> A substantial amount of misuse of the waiting list is suspected by ARIN staff. A significant percentage of organizations that receive blocks from the waiting list subsequently issue these blocks to other organizations via 8.3 or 8.4 transfers shortly after the one year waiting period required before engaging in such outbound transfers. Most of these cases involve larger-sized blocks, and many involve organizations that already have large IPv4 holdings. Some organizations engage in this practice multiple times, rejoining the waiting list shortly after transferring out blocks previously received on the waiting list. There are even cases of multiple startup organizations requesting approval to be placed on the waiting list where these organizations' requests can all be tracked originating from the same IP address. While it is possible that some of these cases are legitimate, and while it is difficult for ARIN to prove fraud in most individual cases, the large number of cases like these indicates a high likelihood that there is significant misuse of the waiting list. Specifically, some organizations are likely being dishonest in projecting their need for IPv4 space with the intent of receiving blocks off the waiting list so that they can sell them one year after receiving them. In the case of multiple startups, some organizations that receive blocks on the waiting list subsequently perform a 8.2 merger/acquisition, allowing them to sell the blocks even before the one year waiting period.
> 
> The problem is serious enough that the ARIN Board of Trustees has suspended issuance of number resources while a solution to this problem is found, and it is unfair to organizations with legitimate need on the waiting list that they are being crowded out and delayed by those looking to game the system.
> 
> Policy Statement:
> 
> Actual Text:
> 
> 4.1.8. Unmet requests
> 
> In the event that ARIN does not have a contiguous block of addresses of sufficient size to fulfill a qualified request, ARIN will provide the requesting organization with the option to specify the smallest block size they'd be willing to accept, equal to or larger than the applicable minimum size specified elsewhere in ARIN policy. If such a smaller block is available, ARIN will fulfill the request with the largest single block available that fulfills the request. If no such block is available, the organization will be provided the option to be placed on a waiting list of pre-qualified recipients, listing both the block size qualified for and the smallest block size acceptable.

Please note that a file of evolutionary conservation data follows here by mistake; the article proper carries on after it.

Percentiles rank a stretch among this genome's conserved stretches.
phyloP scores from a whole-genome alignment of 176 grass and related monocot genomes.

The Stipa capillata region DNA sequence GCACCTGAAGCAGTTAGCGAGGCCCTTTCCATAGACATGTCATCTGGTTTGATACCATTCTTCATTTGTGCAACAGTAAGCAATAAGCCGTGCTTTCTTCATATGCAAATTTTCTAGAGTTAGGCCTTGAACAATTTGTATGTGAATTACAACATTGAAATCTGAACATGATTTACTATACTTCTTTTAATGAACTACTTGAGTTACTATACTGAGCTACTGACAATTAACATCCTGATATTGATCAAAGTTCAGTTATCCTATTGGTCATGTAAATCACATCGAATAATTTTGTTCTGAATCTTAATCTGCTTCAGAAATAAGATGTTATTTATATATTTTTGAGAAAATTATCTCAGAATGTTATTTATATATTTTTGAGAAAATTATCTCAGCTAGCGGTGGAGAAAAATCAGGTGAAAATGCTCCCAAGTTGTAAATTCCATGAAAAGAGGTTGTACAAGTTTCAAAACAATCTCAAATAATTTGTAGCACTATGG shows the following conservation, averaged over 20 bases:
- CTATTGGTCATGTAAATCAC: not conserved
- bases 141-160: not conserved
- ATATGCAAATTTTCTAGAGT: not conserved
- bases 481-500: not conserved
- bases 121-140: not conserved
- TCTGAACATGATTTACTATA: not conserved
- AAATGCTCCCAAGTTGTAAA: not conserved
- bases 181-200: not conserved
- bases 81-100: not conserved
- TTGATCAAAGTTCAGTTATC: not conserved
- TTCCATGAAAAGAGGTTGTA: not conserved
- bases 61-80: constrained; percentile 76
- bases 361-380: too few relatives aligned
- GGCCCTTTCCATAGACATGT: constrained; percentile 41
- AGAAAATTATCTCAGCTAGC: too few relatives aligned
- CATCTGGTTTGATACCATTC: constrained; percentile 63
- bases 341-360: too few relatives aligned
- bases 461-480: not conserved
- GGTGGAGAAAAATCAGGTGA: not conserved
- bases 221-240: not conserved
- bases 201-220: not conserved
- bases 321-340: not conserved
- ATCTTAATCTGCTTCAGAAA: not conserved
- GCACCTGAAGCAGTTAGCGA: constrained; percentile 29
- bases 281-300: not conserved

> 
> New Text:
> 
> 4.1.8. Unmet requests
> 
> In the event that ARIN does not have a contiguous block of addresses of sufficient size to fulfill a qualified request, ARIN will provide the requesting organization with the option to specify the smallest block size they'd be willing to accept, equal to or larger than the applicable minimum size specified elsewhere in ARIN policy. If such a smaller block is available, ARIN will fulfill the request with the largest single block available that fulfills the request. If no such block is available, the organization will be provided the option to be placed on a waiting list of pre-qualified recipients, listing both the block size qualified for or a /22, whichever is smaller, and the smallest block size acceptable, not to exceed a /22.
> 
> Comments:
> 
> Timeframe for Implementation: Immediate
> 
> Anything Else: By limiting the maximum block size for waiting list recipients to a /22, the financial incentive to misuse the waiting list to receive blocks with the intent to sell them will be drastically reduced. The majority of waiting list requests are for smaller block sizes, and these requests will be more readily met as the abusers will no longer be crowding out the legitimate organizations with need. The original intent of the waiting list to help smaller organizations and new entrants will be realized. RIPE, APNIC and LACNIC do not have waiting lists, but they each have an emergency pool geared toward new recipients with a /22 limit which has largely curtailed abuse. Organizations that genuinely qualify for larger blocks can still obtain these in the marketplace through 8.3 transfers.